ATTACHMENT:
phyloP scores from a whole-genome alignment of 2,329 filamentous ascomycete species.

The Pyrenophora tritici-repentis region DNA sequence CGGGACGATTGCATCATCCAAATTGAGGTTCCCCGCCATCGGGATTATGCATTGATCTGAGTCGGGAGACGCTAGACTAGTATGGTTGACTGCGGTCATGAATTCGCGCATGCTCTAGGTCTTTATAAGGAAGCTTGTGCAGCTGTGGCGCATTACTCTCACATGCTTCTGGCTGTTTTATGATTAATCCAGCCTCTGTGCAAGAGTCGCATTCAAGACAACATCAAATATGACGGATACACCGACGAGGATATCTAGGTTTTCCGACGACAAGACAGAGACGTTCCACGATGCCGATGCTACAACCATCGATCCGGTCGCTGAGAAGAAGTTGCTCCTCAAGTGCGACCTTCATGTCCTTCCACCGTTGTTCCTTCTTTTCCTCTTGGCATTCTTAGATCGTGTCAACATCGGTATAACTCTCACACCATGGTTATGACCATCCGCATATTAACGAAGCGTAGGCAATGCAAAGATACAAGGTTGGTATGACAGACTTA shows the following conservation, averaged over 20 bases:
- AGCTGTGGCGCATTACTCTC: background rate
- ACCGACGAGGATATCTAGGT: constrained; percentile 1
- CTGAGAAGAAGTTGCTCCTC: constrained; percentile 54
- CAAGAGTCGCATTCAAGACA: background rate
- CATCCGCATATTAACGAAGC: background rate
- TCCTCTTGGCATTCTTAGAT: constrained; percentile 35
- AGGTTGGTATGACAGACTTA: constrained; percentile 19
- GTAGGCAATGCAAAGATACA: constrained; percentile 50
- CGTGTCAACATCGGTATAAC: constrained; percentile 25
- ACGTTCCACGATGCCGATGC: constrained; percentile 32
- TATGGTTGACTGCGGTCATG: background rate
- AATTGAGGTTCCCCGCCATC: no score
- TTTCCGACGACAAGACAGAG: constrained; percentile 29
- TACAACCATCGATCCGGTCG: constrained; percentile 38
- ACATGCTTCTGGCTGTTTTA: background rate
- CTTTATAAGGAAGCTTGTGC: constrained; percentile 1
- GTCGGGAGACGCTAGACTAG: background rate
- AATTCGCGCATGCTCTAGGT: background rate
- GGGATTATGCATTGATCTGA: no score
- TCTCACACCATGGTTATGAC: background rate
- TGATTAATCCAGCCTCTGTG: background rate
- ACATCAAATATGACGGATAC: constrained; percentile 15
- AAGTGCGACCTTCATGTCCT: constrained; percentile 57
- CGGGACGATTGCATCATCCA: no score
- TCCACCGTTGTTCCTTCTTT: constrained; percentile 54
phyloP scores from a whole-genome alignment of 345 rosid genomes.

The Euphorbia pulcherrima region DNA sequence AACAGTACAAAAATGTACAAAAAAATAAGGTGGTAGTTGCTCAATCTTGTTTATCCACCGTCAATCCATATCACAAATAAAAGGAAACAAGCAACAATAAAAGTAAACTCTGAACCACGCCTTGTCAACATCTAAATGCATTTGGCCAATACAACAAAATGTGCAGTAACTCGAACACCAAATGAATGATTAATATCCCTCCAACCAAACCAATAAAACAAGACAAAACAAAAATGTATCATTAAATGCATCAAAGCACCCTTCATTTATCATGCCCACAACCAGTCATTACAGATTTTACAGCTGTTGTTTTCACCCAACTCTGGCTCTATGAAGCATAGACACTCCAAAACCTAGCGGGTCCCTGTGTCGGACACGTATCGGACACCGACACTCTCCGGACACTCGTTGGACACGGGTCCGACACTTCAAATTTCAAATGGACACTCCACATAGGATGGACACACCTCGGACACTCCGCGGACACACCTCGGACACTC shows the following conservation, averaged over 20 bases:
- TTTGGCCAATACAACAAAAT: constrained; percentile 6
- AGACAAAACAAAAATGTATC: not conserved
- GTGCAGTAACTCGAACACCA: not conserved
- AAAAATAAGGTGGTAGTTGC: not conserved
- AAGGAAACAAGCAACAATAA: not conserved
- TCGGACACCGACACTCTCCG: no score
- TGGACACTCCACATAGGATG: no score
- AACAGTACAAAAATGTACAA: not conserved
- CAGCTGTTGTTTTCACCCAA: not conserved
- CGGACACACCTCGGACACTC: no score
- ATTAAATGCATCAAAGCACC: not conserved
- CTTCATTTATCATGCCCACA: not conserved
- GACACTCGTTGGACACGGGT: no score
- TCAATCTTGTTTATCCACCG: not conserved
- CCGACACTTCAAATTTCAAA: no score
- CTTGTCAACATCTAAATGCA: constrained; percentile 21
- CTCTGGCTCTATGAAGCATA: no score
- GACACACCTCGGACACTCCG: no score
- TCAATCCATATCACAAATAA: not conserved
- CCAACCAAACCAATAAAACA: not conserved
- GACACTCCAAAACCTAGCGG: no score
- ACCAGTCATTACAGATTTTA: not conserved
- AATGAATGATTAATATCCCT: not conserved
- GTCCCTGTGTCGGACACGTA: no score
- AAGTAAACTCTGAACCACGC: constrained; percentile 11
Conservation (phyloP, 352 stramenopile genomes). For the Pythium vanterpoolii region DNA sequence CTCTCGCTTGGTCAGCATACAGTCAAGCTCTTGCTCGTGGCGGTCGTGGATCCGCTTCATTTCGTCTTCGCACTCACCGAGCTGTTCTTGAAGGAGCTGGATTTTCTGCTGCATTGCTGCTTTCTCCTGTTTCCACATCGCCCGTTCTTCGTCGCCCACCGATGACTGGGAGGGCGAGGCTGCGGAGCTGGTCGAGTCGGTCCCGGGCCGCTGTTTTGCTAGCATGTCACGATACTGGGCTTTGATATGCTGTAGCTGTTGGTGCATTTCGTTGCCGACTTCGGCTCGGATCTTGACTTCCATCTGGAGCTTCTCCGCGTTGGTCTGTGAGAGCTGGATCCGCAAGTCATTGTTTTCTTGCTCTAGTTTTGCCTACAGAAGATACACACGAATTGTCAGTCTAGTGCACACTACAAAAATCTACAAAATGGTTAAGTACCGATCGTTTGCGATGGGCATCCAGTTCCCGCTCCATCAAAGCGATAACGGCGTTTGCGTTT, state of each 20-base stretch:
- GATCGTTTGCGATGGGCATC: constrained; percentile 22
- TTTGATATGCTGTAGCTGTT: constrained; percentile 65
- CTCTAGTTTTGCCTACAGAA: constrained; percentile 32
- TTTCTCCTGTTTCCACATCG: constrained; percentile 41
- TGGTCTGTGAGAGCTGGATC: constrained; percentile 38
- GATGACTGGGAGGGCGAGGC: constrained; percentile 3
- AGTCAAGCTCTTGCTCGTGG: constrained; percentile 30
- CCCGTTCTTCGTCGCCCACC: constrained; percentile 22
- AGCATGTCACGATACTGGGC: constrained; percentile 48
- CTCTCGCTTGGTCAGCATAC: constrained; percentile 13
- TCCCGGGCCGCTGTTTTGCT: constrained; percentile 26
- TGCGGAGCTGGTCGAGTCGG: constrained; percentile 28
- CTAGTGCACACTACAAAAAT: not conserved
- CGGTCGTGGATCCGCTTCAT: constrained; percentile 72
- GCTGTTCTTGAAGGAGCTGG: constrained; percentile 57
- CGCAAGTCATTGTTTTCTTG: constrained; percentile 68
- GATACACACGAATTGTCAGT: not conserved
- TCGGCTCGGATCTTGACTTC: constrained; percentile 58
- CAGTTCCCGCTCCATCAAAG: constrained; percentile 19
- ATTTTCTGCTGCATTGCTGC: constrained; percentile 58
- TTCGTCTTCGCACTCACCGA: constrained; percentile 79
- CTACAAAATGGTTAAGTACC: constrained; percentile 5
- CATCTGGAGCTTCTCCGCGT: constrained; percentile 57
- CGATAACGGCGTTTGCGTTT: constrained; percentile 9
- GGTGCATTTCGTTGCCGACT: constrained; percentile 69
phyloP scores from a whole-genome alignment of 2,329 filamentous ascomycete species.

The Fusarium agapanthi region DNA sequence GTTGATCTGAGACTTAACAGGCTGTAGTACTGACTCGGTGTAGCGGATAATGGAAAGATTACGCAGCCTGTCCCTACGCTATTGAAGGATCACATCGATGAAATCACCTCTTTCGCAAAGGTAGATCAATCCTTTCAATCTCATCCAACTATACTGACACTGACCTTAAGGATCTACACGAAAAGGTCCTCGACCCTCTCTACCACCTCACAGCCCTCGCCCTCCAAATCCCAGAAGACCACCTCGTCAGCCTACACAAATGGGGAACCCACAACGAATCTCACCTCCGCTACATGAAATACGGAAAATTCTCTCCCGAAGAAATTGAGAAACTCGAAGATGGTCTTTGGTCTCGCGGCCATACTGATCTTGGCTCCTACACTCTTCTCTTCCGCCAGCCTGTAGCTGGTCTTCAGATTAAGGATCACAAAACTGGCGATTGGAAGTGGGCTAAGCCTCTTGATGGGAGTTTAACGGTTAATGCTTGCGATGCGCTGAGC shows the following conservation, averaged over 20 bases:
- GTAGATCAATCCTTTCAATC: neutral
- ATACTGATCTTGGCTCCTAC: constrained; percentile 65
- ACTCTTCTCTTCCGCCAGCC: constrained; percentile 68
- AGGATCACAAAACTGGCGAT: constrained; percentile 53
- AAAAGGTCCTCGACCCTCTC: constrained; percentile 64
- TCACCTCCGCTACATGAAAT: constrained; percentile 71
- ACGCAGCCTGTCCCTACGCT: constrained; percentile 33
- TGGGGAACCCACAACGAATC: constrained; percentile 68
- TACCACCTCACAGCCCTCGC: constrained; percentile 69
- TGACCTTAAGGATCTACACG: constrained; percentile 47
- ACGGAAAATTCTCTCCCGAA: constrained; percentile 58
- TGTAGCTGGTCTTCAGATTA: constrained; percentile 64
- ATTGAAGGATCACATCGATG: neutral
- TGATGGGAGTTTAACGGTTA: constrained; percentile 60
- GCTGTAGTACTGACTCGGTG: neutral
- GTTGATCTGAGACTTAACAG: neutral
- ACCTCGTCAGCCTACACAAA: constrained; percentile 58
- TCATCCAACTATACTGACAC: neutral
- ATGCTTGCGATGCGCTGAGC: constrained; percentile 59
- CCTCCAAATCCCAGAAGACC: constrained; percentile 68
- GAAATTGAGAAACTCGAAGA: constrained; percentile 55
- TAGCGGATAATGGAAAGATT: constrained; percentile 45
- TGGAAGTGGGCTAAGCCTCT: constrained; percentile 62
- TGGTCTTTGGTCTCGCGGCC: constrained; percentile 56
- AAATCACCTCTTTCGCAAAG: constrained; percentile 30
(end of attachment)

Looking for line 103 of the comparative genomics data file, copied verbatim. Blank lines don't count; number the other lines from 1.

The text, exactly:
- GAAATTGAGAAACTCGAAGA: constrained; percentile 55